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Cones blocking long traffic lanes irk Las Vegas Valley drivers

Updated September 3, 2018 - 8:05 am

David from Henderson spotted a pet peeve shared by many Southern Nevada drivers: orange cones blocking long segments of traffic lanes, even though construction workers are concentrated in a small area.

The latest locale, he said, runs along Stephanie Street, where Henderson city officials are bringing the sidewalks into compliance with the Americans with Disabilities Act.

Commuters might not actually see any activity because most of the work is done during evenings and early mornings and on weekends, said Kathleen Richards, a spokeswoman for the city of Henderson.

“In many cases, the cones need to remain in place during non-work hours to protect motorists from trenches or other construction hazards,” Richards said. “That being said, we are sensitive to motorists’ concerns regarding cones and regularly work with contractors to remove and restrict non-essential barricades.”

On a wider scale, orange cones may block roads that have open trenches caused by underground utility work. Cones can also denote wet pavement or simply create a safe path for pedestrians during a major construction project, said Catherine Lu, a spokeswoman for the Regional Transportation Commission of Southern Nevada.

Drivers who have questions about orange cones cropping up in their neighborhood can always call the RTC’s “Seeing Orange” hotline for more information at 702-928-2663 and get a response within 72 hours.

Slow-moving trucks

The morning commute for Amy from Las Vegas typically requires driving up the steep hill on the southbound 215 Beltway between Cheyenne Avenue and Lake Mead Boulevard in the northwest valley, where she gets stuck behind heavy trucks trudging along at 35 mph.

Given the 65 mph speed limit on the freeway, Amy said she notices other drivers slamming on their brakes or making sudden lane changes to get around the slow-moving trucks.

“Is there a minimum speed limit for trucks traveling on the freeway?” Amy asked. “Heavy trucks should be banned from this area during the morning commute.”

Nevada Highway Patrol trooper Jason Buratczuk said that there is no minimum speed limit on the freeway. The only requirement, he said, is that slower traffic keep to the far right of the road.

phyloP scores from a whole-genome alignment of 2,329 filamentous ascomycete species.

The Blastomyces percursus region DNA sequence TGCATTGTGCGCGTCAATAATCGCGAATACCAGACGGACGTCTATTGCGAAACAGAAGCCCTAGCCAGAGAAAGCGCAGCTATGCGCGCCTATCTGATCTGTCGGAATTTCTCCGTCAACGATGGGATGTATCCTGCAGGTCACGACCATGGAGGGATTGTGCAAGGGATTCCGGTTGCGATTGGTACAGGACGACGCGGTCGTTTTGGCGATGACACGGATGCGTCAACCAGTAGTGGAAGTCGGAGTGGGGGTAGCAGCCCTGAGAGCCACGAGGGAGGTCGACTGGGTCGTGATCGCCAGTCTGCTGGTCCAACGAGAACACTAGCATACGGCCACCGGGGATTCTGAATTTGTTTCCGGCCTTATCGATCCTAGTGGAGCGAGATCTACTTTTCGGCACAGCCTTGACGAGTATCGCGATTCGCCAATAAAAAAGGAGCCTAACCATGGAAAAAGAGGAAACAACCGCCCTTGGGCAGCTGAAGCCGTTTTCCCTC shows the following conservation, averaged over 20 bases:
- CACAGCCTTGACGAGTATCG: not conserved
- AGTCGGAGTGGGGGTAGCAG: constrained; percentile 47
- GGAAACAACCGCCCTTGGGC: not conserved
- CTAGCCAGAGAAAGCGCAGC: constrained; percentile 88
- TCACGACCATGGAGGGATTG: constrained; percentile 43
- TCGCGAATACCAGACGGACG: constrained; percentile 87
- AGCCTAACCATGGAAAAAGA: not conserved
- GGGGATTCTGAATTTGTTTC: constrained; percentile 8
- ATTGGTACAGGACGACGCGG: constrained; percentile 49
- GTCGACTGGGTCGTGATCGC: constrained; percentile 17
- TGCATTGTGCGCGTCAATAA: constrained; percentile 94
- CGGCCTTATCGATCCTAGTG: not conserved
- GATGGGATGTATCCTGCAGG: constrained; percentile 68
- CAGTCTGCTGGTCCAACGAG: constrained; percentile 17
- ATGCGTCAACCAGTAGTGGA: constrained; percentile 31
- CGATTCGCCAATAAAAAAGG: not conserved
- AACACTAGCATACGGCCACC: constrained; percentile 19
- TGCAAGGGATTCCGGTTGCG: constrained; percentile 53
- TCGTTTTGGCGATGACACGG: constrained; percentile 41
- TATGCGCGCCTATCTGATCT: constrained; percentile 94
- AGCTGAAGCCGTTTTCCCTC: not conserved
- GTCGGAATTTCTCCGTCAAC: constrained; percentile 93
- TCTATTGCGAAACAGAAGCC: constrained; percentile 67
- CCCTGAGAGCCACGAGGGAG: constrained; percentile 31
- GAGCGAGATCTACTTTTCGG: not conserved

Pedestrian signal timing

Jan from Las Vegas thinks the pedestrian signal is too short at Charleston Boulevard and Indigo Drive in Summerlin.

“A person can’t get halfway across Charleston before the signal changes,” Jan wrote in an email to the Road Warrior.

Margaret Kurtz, a spokeswoman for the city of Las Vegas, said the walk symbol is typically displayed at signals for seven seconds, followed by a flashing countdown display. That countdown clock is calculated to allow a pedestrian to step off the curb and get across the street at an average walking speed of 3.5 feet per second.

“The calculations were reviewed by staff and appear to provide adequate time to cross Charleston,” Kurtz said, adding that traffic engineers will double-check their work.

Additional turn lane needed

Tex from Las Vegas wanted to know why the Nevada Department of Transportation built a single left-turn lane from eastbound Blue Diamond Road to northbound Decatur Boulevard in the southwest valley.

“The traffic backs up several times a day,” Tex said.

NDOT spokesman Tony Illia said the agency is planning to spend $15,000 to add another lane to this turn pocket and upgrade the signal head by the end of this year.

Rapid housing and commercial development along Blue Diamond has caused traffic to significantly jump from 26,000 cars a day in 2007 to 56,000 vehicles daily in 2017, Illia said.

Activate yellow arrows

Lillian from Las Vegas wanted to know why the flashing yellow left-turn arrows aren’t activated for the signals at Pollock and Silverado Ranch roads in the south valley, even though they are equipped with this capability.

Clark County spokesman Dan Kulin said the flashing yellow arrows are activated only during some non-peak hours.

No yellow arrows here

John from Las Vegas wanted to know whether county officials plan to install flashing yellow left-turn signals along Town Center Drive at Twain Avenue and at Griffith Peak.

Kulin, the county spokesman, said the specialized signals weren’t placed here because of visibility limitations caused by the geometry of these intersections.

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